This is the fourth of several student gun range field trip reflection essays from my fall 2022 Sociology of Guns seminar (see reflection #1 and reflection #2 and reflection #3). The assignment to which students are responding can be found here. I am grateful to these students for their willingness to have their thoughts shared publicly.
By Elisabeth Kuguru
My experience shooting a gun for the first time today mostly fits with my prior understanding of guns in the US. In recent years, I have become a lot more open to shooting at gun ranges, but I could never picture myself picking up a gun and shooting. Growing up in Nairobi, Kenya, guns were always meant to be feared. They are completely illegal in Kenya, however guards and police are permitted to carry them. When living there, I knew that if a gun was involved it could only mean danger. Although I did not have to be fearful of school shootings in Nairobi, I was wary of terrorist attacks. These were my first impressions of guns, so I was shocked to come to North Carolina to see people open carrying in Costco and at parties.
In my head, there was no gun debate. I believed guns should be illegal and it did not make sense to me that some Americans so strongly believed in their right to own guns. To think of guns as anything other than a lethal weapon against humans is a luxury that I could not afford in Kenya. After being in the United States for a couple of years I have become a little bit more open to the idea of me owning a gun.
I know that gun ownership is a right that Americans will stand by and am under no impression that guns would ever be outlawed in the United States. A couple of close people in my life own guns and I know it is purely for protection which is needed especially while being Black in America. As a woman who lives in the city, I am also no stranger to danger, so I can understand why people choose to own guns; however, I have never desired to own a gun.
Prior to this experience, the mere thought of holding a gun would have sent chills down my spine and made my hands clammy, but I found the experience to be a lot more neutral than I had previously expected. The gun felt more like a dangerous tool instead of the killing machine I thought it was. When I first began, I told Dr. Yamane that I was very nervous, and he replied good, that’s how you should feel! I was glad I was reassured in my feelings as I carefully but calmly held the gun.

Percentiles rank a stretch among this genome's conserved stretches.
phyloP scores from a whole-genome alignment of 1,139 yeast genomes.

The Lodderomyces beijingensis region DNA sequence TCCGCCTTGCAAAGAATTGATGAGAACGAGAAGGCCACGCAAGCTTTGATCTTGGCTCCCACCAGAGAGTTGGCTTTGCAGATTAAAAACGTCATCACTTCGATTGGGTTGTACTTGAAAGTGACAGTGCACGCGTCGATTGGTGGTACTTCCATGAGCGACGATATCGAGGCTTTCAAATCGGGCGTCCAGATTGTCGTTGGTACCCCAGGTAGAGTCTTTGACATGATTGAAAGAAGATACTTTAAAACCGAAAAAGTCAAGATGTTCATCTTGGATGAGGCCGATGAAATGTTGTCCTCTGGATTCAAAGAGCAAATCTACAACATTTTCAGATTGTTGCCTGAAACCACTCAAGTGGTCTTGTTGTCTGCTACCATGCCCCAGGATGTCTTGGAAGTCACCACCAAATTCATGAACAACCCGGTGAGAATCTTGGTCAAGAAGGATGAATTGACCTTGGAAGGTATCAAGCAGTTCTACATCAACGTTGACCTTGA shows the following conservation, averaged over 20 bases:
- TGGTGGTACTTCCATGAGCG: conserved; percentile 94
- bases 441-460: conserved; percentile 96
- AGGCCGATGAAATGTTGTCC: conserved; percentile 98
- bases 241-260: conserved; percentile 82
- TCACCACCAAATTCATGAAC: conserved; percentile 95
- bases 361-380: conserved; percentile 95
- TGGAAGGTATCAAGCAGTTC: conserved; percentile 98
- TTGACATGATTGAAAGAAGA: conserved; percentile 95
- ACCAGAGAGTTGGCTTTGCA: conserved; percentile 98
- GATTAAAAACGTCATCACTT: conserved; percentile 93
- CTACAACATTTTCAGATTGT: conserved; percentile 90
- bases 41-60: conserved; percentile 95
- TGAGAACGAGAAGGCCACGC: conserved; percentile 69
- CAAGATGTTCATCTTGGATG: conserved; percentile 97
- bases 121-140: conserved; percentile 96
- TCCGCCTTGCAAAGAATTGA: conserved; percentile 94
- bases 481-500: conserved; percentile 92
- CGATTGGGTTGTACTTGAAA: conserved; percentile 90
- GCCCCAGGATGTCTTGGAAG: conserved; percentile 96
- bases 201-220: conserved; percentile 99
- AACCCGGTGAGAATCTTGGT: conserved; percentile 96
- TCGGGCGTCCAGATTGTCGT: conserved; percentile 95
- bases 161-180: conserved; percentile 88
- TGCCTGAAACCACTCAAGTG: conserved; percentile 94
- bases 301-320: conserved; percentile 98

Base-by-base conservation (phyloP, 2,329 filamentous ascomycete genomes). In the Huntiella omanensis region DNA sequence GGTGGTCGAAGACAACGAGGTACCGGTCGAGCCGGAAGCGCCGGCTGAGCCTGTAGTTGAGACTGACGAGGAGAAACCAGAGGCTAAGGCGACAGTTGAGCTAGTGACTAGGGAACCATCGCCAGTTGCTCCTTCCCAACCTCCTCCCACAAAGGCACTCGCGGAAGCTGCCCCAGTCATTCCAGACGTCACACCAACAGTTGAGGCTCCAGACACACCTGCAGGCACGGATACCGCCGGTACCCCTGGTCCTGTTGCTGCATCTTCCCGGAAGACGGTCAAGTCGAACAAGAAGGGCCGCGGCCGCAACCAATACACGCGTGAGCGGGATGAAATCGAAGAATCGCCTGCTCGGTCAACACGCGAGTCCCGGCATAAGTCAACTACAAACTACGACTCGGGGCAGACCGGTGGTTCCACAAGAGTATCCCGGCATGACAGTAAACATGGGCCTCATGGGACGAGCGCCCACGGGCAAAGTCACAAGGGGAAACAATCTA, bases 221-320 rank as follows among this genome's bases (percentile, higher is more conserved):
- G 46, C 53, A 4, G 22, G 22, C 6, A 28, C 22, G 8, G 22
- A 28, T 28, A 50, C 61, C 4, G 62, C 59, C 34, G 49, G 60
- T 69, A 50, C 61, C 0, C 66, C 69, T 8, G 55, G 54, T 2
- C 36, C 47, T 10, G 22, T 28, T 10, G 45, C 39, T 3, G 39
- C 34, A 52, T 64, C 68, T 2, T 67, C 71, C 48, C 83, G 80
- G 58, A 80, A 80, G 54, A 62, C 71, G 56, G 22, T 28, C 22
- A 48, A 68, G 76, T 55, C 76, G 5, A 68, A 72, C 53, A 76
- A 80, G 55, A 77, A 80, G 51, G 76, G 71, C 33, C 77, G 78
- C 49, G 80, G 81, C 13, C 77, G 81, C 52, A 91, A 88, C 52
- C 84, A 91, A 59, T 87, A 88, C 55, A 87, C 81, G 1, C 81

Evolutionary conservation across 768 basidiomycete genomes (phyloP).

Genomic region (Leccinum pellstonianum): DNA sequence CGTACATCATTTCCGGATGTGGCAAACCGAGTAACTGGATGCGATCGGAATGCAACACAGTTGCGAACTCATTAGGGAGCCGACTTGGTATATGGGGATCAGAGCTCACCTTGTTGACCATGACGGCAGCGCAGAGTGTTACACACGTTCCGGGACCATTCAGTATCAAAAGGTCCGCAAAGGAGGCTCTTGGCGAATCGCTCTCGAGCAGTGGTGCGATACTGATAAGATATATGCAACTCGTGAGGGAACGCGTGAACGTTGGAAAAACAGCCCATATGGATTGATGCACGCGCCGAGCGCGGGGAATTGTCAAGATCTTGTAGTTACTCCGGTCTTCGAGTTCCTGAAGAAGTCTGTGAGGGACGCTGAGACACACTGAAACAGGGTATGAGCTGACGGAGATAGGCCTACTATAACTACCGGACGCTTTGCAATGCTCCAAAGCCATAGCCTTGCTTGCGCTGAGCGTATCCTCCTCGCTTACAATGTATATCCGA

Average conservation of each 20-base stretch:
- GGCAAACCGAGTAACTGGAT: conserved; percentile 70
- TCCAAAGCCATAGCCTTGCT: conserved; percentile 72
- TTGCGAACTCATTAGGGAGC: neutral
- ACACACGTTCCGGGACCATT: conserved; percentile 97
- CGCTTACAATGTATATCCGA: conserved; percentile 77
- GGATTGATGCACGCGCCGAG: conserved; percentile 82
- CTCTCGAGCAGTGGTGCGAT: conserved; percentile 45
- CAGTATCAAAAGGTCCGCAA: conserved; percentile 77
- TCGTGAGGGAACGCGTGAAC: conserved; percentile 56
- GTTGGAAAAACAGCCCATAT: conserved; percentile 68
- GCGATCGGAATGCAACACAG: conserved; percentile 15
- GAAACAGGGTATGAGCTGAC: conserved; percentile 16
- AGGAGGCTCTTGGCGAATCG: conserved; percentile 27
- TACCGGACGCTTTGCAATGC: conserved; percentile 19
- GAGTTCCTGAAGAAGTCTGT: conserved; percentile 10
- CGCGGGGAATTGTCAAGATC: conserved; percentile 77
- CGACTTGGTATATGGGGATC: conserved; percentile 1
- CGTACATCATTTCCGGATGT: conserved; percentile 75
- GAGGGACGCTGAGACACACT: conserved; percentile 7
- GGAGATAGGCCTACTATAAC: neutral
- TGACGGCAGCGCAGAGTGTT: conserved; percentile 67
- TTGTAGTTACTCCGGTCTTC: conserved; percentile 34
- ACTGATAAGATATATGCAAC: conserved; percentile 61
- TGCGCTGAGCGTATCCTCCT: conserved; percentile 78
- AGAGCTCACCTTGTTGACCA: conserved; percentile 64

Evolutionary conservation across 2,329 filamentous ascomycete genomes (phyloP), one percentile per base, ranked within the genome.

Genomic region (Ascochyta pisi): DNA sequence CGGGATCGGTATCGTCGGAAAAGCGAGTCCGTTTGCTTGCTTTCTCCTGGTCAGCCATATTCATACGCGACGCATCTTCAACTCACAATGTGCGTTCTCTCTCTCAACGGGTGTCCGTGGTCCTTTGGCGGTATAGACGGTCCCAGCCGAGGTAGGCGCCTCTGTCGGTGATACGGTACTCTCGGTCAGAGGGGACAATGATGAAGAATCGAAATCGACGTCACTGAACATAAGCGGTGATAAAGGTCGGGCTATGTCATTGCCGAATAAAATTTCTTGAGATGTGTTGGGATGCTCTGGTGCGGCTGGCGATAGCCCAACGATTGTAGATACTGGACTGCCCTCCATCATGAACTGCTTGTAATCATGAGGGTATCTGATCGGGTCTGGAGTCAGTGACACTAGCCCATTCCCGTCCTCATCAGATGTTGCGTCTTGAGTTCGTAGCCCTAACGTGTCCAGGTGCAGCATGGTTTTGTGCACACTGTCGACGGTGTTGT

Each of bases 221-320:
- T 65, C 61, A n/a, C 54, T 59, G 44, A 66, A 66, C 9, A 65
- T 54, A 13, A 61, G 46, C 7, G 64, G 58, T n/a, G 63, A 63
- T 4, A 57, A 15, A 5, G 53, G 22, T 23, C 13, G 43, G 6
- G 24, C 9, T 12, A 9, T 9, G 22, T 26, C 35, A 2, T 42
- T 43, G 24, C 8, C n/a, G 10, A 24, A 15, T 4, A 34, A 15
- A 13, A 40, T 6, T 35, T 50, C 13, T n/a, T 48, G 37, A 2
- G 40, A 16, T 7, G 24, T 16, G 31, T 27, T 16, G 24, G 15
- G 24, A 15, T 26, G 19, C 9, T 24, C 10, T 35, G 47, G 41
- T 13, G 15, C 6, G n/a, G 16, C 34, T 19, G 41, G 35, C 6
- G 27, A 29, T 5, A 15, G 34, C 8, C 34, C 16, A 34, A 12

Shooting itself was a bit nerve-racking but I felt like I was in control. Aiming was also easier than I was expecting. I am awful at first-person shooter video games, but I found that the gun does a lot of the aiming for you, you just need to line it all up. I was also expecting more uncontrollable recoil, however, when held correctly the recoil was quite manageable.
As we progressed through the different guns, I felt more confident and was quite excited to shoot the AR-15. The entire experience was quite fun and exhilarating. I would shoot at a gun range again for pleasure; however, I still do not think I would ever own a gun. Shooting at a range is one step, but in my head owning a gun is a completely different story for me.
Although today changed my personal reservations about shooting at a range, it did not change my perspective on the overall gun debate. Like everything we learn about in sociology, gun ownership, and the American gun debate is nuanced, so I am excited to learn more about the history and context of guns in the United States.